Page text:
At the beginning of every year, millions of people make resolution goals to live healthier and get in better shape. However, hitting the CrossFit gym each day can feel like more effort than it’s worth. You start by missing one workout, and then two, then sooner or later morale and motivation decrease drastically. A backup plan is therefore very much needed. Working out in your living room may seem less effective than using fancy gym equipment in CrossFit training sessions, but you might just be surprised at how well a workout using just your body weight as resistance does the trick.  In fact, you may be able to reach all your goals at home. What I strongly recommend therefore is setting small, attainable targets each week to get you to your larger goals. A comprehensive routine includes resistance CrossFit training to strengthen your muscles and cardiovascular exercise that gets your heart pumping. At first, any amount is good, but you’ll want to work up to strength training at least twice a week and at least 30 minutes of moderate cardio activity five times a week. Here’s how you can get started and work out at home without spending a lot of money. Body weight workouts When starting your fitness journey, body weight workouts is a good way to begin. I suggest the following 35- to 40-minute starter plan: 5-10 minutes of moderate but steady state cardio, such as shadow boxing and jogging. 5-10 minutes of dynamic stretchings, such as arm circles, standing hip flexor stretches or rotating hamstring stretches. 10 minutes of functional bodyweight exercises, such as squats, walking lunges, push-ups, and sit-ups. 10-15 minutes of isolated movements, like lying leg raises, hip raises, bridges and seated Russian twists. 5 minutes of cool-down stretching without movement. Next is cleaning circuit. This is because housework also burns some calories, but why not take it up a notch and work toward your fitness goals too? The next time you’re about to do some cleaning, put on your favorite workout playlist and do a few jumping jacks or dance moves, as recommended by some experts from CrossFit training sessions; this would result in rating up your heart rate. This might take longer than your normal house cleaning session, but you’ll be accomplishing two things at once. Mobile apps in the various app stores provide several fitness apps allow you to mix and match moves, or use your goals to create a different daily routine for you. It is always recommended that you add variety to your exercise routine and there are both free and paid apps in the app stores. These will not only guide you but also help you keep track of your fitness routine. Finally, throw in some small equipment If you’re tired of the same old exercises. Try purchasing inexpensive CrossFit workout equipment such as small weights, resistance bands, a kettlebell or a jump rope. These small items can be found at a variety of stores and often include instructions for moves you can do with them while exercising.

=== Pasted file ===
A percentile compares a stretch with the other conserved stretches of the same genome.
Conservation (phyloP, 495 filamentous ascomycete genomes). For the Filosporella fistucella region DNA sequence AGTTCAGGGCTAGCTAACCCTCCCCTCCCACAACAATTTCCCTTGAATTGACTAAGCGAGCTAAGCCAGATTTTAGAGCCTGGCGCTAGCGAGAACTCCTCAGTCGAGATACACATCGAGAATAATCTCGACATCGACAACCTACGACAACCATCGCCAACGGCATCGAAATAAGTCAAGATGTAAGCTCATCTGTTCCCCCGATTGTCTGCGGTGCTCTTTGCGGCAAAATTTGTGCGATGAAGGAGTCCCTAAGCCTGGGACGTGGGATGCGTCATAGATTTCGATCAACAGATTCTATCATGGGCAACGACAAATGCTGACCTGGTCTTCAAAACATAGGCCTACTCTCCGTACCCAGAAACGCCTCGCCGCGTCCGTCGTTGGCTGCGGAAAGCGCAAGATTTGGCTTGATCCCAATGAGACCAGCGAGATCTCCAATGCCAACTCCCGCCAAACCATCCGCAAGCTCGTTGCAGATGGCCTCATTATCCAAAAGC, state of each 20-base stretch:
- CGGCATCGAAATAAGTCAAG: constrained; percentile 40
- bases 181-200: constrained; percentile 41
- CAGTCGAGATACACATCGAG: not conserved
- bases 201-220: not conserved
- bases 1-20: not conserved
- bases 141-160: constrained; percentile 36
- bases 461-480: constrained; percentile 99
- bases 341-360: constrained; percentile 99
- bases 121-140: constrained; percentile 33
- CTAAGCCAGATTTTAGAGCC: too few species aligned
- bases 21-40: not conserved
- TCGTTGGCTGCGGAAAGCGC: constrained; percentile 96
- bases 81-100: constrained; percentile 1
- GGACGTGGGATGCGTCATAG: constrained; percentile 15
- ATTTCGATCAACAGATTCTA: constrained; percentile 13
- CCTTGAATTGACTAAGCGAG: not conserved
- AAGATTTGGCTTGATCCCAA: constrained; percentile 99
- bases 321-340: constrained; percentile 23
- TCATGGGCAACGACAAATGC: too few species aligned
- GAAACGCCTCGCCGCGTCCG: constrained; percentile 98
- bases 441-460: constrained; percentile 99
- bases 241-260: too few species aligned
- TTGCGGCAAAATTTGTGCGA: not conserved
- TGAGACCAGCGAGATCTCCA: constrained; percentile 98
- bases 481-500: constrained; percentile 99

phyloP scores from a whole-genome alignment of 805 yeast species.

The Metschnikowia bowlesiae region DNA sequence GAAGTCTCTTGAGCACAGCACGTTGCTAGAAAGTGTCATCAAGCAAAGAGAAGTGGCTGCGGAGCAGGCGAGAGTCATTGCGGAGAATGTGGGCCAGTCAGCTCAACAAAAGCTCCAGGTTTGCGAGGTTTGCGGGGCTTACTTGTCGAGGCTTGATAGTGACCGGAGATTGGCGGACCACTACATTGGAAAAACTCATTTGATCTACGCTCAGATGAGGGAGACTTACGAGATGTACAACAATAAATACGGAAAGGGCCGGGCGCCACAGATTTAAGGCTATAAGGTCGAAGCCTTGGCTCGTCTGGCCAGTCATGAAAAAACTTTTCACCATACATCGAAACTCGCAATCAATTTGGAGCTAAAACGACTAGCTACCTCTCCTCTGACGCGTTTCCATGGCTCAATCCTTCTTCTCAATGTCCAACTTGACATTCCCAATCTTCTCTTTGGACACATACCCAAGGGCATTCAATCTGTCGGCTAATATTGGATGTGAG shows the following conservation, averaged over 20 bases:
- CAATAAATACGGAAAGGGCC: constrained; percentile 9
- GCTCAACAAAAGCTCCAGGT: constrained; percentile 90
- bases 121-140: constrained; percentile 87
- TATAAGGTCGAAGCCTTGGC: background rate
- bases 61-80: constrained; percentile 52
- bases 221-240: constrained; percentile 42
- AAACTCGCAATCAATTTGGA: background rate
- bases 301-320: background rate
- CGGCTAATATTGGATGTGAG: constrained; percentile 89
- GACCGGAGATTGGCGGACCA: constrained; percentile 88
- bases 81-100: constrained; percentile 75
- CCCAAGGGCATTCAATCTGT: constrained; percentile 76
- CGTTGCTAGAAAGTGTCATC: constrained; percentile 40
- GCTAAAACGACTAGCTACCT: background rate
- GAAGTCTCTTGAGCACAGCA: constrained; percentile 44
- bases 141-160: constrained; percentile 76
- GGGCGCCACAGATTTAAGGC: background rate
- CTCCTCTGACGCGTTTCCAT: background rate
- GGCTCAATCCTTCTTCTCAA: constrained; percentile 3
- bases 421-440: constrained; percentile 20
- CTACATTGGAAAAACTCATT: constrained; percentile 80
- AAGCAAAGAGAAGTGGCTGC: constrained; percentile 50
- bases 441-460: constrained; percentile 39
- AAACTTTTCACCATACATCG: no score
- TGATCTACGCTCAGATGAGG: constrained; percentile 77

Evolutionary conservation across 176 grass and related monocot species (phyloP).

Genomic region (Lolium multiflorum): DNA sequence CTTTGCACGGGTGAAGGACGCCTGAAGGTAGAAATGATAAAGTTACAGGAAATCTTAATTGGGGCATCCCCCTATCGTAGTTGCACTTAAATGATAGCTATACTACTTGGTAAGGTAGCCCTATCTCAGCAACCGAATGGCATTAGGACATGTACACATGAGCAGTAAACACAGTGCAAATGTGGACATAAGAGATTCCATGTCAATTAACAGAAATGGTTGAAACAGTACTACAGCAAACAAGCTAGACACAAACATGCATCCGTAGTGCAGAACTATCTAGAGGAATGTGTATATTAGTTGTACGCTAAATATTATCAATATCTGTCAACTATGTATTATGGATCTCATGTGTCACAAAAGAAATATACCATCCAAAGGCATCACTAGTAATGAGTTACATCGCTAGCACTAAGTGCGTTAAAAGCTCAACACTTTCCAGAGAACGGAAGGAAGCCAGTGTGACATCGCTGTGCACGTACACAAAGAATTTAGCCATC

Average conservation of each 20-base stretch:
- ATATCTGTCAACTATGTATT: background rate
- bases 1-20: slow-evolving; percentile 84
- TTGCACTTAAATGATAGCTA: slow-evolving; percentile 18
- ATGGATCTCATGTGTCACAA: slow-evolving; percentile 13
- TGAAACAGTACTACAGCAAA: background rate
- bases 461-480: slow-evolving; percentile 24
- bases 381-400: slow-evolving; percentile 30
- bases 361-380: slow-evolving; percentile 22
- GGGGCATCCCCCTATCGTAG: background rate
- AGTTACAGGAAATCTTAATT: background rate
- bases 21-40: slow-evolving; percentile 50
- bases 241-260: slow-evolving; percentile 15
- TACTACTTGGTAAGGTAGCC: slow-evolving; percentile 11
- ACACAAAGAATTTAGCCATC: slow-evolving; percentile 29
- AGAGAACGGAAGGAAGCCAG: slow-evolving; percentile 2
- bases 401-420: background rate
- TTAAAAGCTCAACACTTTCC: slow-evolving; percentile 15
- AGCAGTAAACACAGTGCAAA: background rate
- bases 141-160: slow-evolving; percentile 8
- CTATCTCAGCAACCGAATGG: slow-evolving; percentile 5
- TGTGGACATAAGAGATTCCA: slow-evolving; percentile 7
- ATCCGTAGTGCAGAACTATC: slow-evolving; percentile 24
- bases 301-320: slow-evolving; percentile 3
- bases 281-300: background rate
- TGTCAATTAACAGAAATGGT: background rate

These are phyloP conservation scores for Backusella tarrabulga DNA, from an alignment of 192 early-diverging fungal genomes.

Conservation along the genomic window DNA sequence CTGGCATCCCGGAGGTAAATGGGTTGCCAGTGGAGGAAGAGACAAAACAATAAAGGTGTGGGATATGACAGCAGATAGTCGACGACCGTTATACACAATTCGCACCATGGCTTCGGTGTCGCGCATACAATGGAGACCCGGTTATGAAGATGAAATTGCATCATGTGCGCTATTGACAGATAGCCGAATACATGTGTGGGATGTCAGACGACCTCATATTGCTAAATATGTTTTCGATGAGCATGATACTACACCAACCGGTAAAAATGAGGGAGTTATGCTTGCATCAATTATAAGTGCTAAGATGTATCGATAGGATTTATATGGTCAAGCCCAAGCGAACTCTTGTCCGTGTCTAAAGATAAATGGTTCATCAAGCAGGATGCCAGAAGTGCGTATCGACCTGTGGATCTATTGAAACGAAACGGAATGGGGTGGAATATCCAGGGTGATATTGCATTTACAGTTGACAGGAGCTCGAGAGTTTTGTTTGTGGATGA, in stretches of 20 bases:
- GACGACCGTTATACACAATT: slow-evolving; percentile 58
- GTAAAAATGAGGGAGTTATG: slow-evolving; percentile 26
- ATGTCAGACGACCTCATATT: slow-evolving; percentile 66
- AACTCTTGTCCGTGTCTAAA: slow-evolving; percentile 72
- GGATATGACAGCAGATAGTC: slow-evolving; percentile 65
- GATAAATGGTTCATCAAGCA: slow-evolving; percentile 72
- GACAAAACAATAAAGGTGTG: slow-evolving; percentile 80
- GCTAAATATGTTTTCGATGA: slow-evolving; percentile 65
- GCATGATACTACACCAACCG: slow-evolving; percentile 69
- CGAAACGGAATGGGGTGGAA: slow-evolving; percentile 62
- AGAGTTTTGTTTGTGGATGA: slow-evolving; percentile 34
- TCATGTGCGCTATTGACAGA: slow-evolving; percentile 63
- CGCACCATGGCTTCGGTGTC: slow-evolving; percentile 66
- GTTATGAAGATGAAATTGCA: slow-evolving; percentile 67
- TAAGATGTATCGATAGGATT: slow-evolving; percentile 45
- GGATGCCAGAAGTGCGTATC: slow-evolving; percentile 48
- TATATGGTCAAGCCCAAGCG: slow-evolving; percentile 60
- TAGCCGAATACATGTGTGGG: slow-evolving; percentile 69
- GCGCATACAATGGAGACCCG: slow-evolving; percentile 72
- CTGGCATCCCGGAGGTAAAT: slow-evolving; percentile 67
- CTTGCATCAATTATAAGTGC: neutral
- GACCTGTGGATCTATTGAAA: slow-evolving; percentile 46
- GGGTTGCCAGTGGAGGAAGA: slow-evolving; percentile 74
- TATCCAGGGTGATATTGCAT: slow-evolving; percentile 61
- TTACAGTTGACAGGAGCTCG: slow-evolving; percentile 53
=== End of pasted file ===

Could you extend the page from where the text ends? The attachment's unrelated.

The sheer number and breadth of lower-body exercises can make creating a good leg workout intimidating. This is why we have done the work for you. These four essential moves make for an efficient and effective leg-strengthening CrossFit workout session that will have you out of the gym in less than an hour.  Front Squat  While you are likely not to be able to load the bar with the same weight that you would back squatting, the front squat is a great way to build the quadriceps. And because of the core strength required to stay upright, the lift needs more total-body athleticism than its back-loaded counterpart.  The move calls for more mobility in the upper back, shoulder, and ankle while doing a CrossFit workout, but where most people struggle is with the front-rack grip. Romanian Deadlift  Romanian Deadlift requires you to slightly straighten your legs than the conventional deadlift, and this setup better targets the hamstrings and glutes. For lower body strength and size, these posterior-chain muscles are the most important to train. The goal here is to achieve the longest range of motion possible while maintaining a flat back. Walking Lunge This is a CrossFit exercise that gives the lower back a rest from direct spinal loading. It also creates a dynamic movement targeting the glutes by a longer range of motion. In a lot of ways, this is a very athletic exercise of workout since more balance and coordination is required than classic bilateral movements such as squats and deadlifts. If you're an experienced lifter, you can try adding double dips to your lunges to scale up. Leg Press  The leg press is a perfect finishing CrossFit workout for your lower-body. The quadriceps usually respond very well to high-rep training, so burning out on this machine is the best compliment to the low-rep front squats at the start of the session. Recommended Leg Day Workout Plan; 1) Barbell Front Squat: 6 x 6 reps. Rest 2 to 3 minutes between rounds. 2) Barbell Romanian Deadlift: 5 x 10 reps. Rest 2 minutes between rounds. 3) Walking Lunges with Double Dip: 4 x 20 strides. Rest 2 minutes between rounds. 4) Two-Minute Leg Press Drill: 3 rounds. Match your body weight, and perform continuous repetitions with good form for two minutes. You should not rack the weight in CrossFit gym until the recommended time elapses. You can, however, rest-pause with straight legs while you catch your breath.  You can Rest as long as you need between rounds, and aim to keep your number of total reps at a constant for each of the three rounds.